Mitchell: Bill, you said that customers are ultimately responsible for the fact that there's a lot of mediocre equipment on the market because they're content to buy it. That establishes a context for a quotation you began with. You quoted Michael Riggs as saying, "I used to believe amplifiers sounded different but I learned better, and so now I no longer care about the differences in sound." Within the context of his learning experience, that is a valid statement. Which is that in his early life he did in fact hear differences among amplifiers. He didn't account them as important but he was aware that they existed. Then there came a time when he was involved in a controlled test of amplifiers out of which emerged the fact that the principle audible differences among these amplifiers were all clearly related to differences in their frequency responses. From which he logically and properly concluded that the most important audible differences between amplifiers are not mysterious. They're due to conventional engineering design errors, and could easily be compensated for with an equalizer if one cared to do so. So the point is not that amplifiers never sound different, but that there isn't anything fundamentally mysterious about why they do so. Within the context of the market he focuses on, which is basically under-$3000 systems, it's a perfectly valid comment.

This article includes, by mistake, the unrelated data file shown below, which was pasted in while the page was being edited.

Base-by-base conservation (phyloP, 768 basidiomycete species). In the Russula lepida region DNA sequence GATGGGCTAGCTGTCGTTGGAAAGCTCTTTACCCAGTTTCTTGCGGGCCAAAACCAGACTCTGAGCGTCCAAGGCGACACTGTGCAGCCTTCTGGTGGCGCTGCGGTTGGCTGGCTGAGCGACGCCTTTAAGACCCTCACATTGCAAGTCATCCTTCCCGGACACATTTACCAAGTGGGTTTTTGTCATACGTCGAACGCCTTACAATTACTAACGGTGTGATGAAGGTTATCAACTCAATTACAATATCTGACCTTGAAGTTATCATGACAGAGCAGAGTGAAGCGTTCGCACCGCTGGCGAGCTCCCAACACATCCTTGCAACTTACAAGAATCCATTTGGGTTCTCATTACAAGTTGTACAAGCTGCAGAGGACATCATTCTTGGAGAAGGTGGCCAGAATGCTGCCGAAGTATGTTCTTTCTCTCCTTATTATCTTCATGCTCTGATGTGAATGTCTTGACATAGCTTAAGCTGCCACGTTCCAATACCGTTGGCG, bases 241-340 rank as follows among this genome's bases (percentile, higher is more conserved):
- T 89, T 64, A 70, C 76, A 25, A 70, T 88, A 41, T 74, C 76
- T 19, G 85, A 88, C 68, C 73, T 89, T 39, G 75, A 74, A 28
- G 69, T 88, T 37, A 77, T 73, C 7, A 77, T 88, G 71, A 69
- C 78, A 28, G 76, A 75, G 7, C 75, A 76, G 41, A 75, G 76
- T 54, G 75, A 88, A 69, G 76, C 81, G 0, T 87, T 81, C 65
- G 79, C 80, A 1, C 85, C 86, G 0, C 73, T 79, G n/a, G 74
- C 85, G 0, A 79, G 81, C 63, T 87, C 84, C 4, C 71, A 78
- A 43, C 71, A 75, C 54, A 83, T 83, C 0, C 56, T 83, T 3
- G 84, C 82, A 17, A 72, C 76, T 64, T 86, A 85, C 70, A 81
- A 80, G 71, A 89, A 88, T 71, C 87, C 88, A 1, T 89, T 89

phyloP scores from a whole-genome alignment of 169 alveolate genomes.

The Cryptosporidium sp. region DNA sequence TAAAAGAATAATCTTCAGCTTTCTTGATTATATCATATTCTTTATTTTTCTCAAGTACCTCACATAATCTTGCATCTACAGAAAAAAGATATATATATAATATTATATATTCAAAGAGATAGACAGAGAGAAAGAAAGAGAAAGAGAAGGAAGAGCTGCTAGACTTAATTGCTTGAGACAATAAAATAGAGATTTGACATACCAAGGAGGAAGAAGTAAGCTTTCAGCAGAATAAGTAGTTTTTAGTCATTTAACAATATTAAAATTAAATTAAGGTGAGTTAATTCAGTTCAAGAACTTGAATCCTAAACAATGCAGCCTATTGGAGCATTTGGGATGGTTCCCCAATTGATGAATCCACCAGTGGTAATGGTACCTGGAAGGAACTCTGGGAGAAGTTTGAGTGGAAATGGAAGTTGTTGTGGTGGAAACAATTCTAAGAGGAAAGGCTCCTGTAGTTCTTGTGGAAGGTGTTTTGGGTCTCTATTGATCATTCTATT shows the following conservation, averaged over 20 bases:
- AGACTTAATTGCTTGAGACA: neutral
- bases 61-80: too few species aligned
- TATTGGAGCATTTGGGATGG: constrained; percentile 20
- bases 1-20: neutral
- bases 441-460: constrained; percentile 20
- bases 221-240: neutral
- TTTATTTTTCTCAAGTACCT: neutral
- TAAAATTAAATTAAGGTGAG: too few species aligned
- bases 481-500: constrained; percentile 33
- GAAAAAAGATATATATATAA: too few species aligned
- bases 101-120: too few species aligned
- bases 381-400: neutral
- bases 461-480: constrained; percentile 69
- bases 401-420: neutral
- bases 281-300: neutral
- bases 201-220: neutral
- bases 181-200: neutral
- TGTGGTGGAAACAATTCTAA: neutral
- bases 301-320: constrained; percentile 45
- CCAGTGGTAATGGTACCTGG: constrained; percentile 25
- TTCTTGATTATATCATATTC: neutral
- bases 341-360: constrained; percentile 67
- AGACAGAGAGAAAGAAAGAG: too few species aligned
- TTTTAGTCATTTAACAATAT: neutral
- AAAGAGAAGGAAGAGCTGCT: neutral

Low: No, it isn't. Again, it's unfortunate that "high end" often means pricey. I'd rather see the phrase "merit-based"; that is, a high-end design attitude rather than just a high-end price. You can put together an $800 system that is far better than what people would get by spending $3000 at their local mega-store. Low price doesn't mean that there aren't differences. It so happens the kind of manufacturers that are most likely to pay the most attention and therefore make the products that distinguish themselves the most are not primarily in that market category. That doesn't mean that there isn't the $200 speaker occasionally or an NAD 3020. There is a beautiful example of such a sweetheart product; that whole company was created because there were people paying attention.